I played my second game of Sharp Practice with the new 1809 forces against K. She took command of the Austrians, who were intent on disturbing some French Légères improving their supply situation.
The French had a forager wagon in the center of the village. Each time the Tiffin Card was drawn, one D6 would be rolled. On a total sum of 30, the wagon could start moving towards the French Primary Deployment Point. The wagon also served as the French Secondary Deployment Point. If the Austrians captured the wagon, they would win the game. If the French brought it off the table, victory would be theirs.
The Austrians deployed in force, with the skirmishers and Jäger advancing through the woods while the massed line infantry slowly marched forward in the road.
Commanding the French, I deployed skirmishers in the gardens and a small column marched out to meet the enemy. The village did not offer much space to deploy a line and I knew I had to play for time, so I decided on an aggressive defense.
At the same time, I deployed my largest formation from my Primary Deployment point. My plan was to bring them around the village on my left flank and outflank the attacking Austrians.
My gallant small advance guard formed line in front of the village and tried to slow down the mass of whitecoats.
Confronted by this mass, my first line of skirmishers fell back. This was perhaps not the best decision, as you can see a column of Austrians advancing in the distance on my far right flank. They were very slow and I had another group of skirmishers behind a fence in front of them, so I was not too worried.
Although the main Austrian line took severe punishment, my advance guard came under a withering fire from not only the regulars, but also some very nimble Jäger hiding in the bush. Gradually, they lost nerve and fell back.
Just at the right time, my flanking force arrived and smartly formed line. I quickly withdrew the groups of the shattered advance guard into the courtyard of the first farm building.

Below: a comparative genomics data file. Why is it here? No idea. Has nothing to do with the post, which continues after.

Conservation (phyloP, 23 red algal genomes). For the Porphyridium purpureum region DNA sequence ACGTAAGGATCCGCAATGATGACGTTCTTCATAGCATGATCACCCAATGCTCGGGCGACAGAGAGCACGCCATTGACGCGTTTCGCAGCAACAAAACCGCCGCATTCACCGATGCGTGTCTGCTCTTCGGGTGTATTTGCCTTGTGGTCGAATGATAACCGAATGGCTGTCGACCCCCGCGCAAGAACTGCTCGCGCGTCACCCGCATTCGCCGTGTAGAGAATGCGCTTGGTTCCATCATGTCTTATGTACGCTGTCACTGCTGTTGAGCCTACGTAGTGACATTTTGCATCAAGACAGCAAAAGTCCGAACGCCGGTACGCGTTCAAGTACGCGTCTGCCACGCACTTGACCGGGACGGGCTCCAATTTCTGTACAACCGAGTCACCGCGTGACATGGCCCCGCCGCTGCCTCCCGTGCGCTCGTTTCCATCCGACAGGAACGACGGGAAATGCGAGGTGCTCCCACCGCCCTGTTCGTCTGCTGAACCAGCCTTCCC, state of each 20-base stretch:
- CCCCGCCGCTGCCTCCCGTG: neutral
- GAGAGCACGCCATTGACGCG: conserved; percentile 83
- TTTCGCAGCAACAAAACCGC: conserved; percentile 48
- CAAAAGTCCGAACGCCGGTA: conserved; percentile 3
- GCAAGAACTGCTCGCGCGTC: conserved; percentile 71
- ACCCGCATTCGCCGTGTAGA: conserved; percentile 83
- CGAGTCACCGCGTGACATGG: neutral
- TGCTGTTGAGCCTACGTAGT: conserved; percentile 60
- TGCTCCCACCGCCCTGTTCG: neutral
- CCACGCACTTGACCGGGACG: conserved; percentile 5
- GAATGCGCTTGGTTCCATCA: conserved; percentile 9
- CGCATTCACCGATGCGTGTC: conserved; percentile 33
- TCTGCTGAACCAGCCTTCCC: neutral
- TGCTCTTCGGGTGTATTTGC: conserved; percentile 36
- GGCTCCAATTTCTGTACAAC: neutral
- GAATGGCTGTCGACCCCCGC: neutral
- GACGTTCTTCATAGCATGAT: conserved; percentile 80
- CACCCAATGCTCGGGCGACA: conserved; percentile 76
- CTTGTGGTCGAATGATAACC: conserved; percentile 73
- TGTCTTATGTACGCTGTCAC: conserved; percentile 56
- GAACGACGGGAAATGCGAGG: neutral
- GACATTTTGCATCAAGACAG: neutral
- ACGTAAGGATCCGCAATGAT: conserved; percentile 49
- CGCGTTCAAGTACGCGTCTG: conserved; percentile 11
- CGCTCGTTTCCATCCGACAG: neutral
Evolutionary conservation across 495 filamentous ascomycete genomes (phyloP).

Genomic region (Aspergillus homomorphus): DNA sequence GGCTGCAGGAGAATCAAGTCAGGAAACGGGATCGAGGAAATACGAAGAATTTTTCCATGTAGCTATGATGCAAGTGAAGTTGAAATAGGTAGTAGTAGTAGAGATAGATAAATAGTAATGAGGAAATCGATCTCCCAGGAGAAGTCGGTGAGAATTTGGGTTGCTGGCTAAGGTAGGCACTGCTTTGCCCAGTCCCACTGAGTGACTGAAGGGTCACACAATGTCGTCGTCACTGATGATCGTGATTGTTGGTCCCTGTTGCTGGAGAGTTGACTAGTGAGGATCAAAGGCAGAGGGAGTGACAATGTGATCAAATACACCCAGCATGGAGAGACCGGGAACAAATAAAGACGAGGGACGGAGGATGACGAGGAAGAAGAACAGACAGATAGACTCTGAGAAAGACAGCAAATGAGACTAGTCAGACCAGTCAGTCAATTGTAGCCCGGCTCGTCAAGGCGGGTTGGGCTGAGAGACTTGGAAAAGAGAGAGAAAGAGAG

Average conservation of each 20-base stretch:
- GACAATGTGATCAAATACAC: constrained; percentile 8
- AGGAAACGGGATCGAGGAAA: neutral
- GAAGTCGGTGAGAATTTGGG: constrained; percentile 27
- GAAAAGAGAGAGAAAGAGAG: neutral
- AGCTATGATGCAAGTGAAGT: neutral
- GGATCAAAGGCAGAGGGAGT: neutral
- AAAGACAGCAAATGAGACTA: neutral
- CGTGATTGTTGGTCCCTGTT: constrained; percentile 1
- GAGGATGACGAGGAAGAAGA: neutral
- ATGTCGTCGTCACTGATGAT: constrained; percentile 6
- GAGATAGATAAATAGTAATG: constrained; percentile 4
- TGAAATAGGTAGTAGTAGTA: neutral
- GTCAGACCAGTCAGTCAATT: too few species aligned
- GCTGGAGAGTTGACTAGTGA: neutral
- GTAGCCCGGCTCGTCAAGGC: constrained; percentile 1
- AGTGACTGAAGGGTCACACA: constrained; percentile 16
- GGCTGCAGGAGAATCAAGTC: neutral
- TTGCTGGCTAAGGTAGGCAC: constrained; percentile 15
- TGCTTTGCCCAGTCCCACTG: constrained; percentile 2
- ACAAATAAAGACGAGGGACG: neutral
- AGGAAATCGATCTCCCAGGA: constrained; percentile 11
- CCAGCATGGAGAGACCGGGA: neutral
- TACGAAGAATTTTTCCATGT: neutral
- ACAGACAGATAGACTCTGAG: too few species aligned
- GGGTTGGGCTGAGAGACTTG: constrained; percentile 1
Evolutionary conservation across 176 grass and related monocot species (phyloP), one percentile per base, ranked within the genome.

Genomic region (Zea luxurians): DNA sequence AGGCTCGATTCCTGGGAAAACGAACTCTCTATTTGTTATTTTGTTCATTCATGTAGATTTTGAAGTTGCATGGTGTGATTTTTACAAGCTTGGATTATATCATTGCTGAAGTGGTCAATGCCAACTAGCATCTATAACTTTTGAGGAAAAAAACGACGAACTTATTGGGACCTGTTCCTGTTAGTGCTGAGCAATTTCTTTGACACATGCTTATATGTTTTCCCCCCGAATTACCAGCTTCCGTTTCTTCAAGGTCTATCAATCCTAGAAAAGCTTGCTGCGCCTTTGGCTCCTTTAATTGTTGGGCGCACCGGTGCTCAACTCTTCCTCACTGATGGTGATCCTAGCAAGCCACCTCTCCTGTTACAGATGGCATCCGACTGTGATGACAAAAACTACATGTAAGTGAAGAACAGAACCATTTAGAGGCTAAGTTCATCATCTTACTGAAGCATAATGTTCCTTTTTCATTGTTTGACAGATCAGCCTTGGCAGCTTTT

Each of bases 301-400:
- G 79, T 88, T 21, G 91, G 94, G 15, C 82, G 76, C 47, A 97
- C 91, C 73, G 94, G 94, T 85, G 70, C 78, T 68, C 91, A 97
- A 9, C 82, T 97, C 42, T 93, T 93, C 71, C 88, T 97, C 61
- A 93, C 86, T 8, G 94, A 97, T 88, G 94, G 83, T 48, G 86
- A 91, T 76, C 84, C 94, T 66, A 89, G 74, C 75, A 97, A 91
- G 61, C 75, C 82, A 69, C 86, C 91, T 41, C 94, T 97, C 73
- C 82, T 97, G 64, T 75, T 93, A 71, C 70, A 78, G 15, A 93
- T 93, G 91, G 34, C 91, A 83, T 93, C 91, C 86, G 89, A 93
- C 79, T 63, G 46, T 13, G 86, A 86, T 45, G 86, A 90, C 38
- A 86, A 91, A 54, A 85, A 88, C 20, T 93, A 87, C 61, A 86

However, the Austrian column on my right flank suddenly rushed forward. I decided to hold my ground with my skirmishers – they were loaded, behind a fence and Light Infantry. Alas, this arrogance was to be punished! The Austrian bayonets made short work of my skirmishers, knocking out their leader and routing the rest. In just an instant, my right flank had broken down completely!
Fortunately, my foragers finally had finished their work and loaded the wagon with all kind of goods, Off they drove, when the driver casually turned his head to his left… Zut alors!
The Austrians rushed forward and caught the wagon in the nick of time!
The game was over! A win for the Austrians and their gallant commander K.
This was an excellent game, dramatic, fun and very close. We both really like that napoleonic SP provides a different experience than the ACW version, although rules-wise, the differences are subtle. But the generally shorter weapon ranges, the different terrain and the colourful uniforms all contribute to making this feel quite different. Also, after playing a series of games remotely, it was great to play once again face-to-face.
Hopefully, there is more to come. In any case, I’m very motivated to paint more figures. I’ve almost finished French Ligne, after which I will paint Austrian Grenzers, who should provide a very different experience from the sluggish Austrian regulars.